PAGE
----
A lot of individuals will point out how they already share work and ideas through various communication channels. With the pace of technology it can feel like there's almost one channel available for every piece of work. However the most important and richest medium of communication will always be face to face interaction. There is simply no substitution for this. When people sit down together and talk, individuals can be sure someone is listening and thinking about what is actually being said. It also allows for high quality discussion. The trend in communication platforms contributes to cognitive overload and eventually form a graveyard of thoughts and ideas. Active face to face communication always wins.

What does Networking do for a company?

The modern corporate is based on a hierarchy. While there are a lot of efficiencies with this type of structure, there are some limitations. Poor corporate cultures will mean communication rarely permeates between these silos. While a lot of communication and broader directives come from the top, most of this is lost through the several layers of middle management. A more interconnected and social corporate culture allows a freer flow and exchange of knowledge. This is the type of culture that fosters real innovation.

Organisational Learning is another key benefit for improved internal networking. Despite the prominence of knowledge management systems, most knowledge and especially complex knowledge resides within individuals. Documenting complex knowledge can be time consuming and in some situations virtually impossible. When someone has a problem, it's far easier to tap someone on the shoulder for help. As new connections are made, the flow of information speeds up and more complex ideas begin to better understood by more and more people. The organisation become even more self-aware.

What do you need to do?

If you're looking to build up the resiliency of your career, having a great network is a critical component. Proactive networking can be challenging particularly early on, but practice is certainly valuable. A lot of individuals will find that it's often very difficult and time consuming. Although there are a number of great channels out there to build networks such as Meetups, they can be incredibly intimidating. Making that first approach feels awkward for most.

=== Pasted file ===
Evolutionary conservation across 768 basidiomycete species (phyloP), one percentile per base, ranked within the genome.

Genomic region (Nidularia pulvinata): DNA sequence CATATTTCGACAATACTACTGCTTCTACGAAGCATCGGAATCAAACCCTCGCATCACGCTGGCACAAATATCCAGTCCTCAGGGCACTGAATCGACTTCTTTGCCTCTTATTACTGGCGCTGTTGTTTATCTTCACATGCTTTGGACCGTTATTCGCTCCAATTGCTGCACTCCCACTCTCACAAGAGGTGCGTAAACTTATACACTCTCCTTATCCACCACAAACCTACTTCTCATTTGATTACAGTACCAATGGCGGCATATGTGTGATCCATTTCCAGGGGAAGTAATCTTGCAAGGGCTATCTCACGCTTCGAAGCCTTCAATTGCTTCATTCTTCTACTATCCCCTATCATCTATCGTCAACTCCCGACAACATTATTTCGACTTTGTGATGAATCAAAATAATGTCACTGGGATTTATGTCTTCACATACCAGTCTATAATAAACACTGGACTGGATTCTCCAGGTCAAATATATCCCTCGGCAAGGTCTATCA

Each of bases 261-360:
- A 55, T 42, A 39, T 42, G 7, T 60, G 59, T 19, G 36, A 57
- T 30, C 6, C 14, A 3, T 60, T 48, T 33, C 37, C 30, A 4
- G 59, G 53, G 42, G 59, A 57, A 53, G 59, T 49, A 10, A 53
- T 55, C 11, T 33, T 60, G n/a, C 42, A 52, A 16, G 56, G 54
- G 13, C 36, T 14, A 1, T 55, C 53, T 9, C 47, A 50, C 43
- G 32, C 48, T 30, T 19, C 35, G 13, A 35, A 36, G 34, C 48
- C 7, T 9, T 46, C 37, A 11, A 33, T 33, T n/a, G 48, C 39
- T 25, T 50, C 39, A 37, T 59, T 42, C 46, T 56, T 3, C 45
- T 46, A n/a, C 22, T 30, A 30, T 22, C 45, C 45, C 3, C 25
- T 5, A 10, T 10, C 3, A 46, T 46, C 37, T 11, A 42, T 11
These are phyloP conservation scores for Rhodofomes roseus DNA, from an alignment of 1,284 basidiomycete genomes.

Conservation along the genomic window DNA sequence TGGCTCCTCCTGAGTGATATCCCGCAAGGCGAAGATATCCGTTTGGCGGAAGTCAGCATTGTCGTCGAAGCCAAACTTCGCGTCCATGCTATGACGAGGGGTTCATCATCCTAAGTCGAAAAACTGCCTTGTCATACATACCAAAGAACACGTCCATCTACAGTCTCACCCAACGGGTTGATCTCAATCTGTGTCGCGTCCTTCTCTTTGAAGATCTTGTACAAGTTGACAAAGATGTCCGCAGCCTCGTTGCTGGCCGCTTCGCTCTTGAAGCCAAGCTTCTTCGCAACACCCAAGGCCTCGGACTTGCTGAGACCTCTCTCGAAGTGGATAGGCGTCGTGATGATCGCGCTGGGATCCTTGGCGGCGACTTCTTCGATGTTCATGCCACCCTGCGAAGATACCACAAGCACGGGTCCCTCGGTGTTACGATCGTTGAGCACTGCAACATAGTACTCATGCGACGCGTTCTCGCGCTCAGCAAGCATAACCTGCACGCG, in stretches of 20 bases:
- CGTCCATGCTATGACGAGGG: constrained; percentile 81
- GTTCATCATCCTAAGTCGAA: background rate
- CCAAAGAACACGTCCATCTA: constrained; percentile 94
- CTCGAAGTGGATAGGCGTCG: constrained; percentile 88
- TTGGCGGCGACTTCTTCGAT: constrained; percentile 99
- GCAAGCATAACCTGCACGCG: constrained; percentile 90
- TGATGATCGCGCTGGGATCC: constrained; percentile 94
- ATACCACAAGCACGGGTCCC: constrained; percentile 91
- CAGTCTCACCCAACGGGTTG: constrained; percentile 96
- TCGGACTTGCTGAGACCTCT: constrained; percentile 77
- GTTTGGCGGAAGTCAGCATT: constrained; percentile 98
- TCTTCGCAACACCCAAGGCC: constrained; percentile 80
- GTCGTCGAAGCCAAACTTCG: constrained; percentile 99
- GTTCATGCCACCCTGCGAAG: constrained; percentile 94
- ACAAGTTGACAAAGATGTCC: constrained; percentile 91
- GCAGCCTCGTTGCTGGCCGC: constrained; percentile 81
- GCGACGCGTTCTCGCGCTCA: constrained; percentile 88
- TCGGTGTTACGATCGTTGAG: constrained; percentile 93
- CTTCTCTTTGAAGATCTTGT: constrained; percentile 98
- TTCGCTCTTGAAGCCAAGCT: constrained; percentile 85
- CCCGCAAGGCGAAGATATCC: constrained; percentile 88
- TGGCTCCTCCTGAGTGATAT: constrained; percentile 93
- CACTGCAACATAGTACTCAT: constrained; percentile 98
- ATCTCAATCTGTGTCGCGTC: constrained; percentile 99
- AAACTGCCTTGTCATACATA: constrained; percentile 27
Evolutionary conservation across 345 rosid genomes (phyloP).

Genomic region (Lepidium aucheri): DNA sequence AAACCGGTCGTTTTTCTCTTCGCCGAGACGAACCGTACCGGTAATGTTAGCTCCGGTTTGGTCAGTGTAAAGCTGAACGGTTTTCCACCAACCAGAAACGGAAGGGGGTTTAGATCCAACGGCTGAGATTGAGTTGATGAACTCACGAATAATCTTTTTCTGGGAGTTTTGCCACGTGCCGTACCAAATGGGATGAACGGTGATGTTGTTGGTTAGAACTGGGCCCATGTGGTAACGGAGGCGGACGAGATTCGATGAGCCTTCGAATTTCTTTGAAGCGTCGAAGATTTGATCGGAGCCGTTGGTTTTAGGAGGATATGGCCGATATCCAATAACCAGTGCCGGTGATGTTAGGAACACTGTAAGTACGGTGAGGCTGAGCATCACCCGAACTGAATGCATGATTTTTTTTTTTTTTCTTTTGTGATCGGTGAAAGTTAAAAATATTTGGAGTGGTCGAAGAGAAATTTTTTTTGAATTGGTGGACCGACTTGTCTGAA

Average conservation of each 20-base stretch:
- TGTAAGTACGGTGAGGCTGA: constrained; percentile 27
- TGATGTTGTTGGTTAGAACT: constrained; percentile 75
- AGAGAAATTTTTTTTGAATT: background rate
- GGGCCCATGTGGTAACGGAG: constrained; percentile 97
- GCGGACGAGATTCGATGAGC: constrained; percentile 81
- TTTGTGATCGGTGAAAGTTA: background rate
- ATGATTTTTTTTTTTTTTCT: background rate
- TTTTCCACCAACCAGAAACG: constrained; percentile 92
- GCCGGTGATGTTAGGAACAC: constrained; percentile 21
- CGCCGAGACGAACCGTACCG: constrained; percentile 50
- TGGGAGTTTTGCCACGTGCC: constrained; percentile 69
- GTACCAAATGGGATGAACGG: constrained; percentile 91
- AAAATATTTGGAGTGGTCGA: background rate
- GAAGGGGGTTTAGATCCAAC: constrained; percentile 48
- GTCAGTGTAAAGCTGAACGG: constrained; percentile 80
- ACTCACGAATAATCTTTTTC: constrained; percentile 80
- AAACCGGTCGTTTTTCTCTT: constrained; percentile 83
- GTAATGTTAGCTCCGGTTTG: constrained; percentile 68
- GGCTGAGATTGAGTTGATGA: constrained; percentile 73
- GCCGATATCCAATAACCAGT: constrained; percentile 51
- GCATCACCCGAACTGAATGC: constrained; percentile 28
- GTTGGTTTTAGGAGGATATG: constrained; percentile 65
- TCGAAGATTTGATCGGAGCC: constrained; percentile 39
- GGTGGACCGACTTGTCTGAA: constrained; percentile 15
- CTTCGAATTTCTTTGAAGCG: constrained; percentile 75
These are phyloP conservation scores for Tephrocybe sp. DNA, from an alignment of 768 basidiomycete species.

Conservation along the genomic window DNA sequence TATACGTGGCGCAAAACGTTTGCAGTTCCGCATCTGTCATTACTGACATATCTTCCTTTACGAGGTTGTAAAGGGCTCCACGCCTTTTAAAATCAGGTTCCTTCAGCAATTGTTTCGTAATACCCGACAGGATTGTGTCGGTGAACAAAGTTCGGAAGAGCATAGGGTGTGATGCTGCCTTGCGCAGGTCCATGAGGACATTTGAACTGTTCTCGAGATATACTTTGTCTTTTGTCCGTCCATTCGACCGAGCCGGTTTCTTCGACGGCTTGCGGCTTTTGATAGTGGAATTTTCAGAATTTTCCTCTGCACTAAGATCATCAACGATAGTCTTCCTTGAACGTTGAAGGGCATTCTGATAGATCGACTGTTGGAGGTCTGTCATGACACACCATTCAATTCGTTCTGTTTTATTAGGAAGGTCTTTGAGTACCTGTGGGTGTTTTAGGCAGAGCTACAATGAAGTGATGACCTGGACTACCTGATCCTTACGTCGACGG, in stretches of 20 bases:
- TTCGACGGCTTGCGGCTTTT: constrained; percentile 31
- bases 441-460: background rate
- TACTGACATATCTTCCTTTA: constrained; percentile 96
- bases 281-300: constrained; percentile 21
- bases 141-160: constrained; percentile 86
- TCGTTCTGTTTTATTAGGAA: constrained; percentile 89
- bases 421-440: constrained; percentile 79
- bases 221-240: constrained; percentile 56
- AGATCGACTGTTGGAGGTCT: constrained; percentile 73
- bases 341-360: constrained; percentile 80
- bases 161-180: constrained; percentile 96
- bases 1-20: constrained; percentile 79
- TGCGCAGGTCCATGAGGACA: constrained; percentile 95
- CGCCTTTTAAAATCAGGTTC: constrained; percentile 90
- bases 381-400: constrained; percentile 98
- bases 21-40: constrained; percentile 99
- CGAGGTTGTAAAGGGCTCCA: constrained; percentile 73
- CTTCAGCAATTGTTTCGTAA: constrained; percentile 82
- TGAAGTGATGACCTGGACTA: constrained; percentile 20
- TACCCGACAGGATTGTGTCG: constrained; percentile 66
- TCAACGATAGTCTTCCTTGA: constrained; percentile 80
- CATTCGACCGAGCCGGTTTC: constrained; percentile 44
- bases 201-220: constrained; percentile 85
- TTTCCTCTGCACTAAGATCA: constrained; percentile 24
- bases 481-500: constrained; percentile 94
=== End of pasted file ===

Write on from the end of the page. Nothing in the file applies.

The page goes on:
Having a great network means you get a better idea of what's going on, a better personal brand and also numerous contacts to tap into in times of help or simply when you're looking to pursue opportunities. It's not a big commitment but you can be sure you're on your way to a more resilient career.

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Eileen McDargh Keynote Speaker Blog Author

About Eileen!

Since beginning her consulting and training practice in 1980, Eileen has become noted for her ability to speak the truth with clarity, wisdom, humor and compassion. Long-standing clients and repeat engagements attest to her commitment to make a difference in minds, hearts and spirits of organizations and individuals. She draws upon practical business know-how, life's experiences and years of consulting to major national and international organizations that have ranged from global pharmaceuticals to the US Armed Forces, from health care associations to religious institutions. Executive Excellence magazine selected her as one of the top 100 thought leaders in leadership and among the top ten consultant providers of leadership development.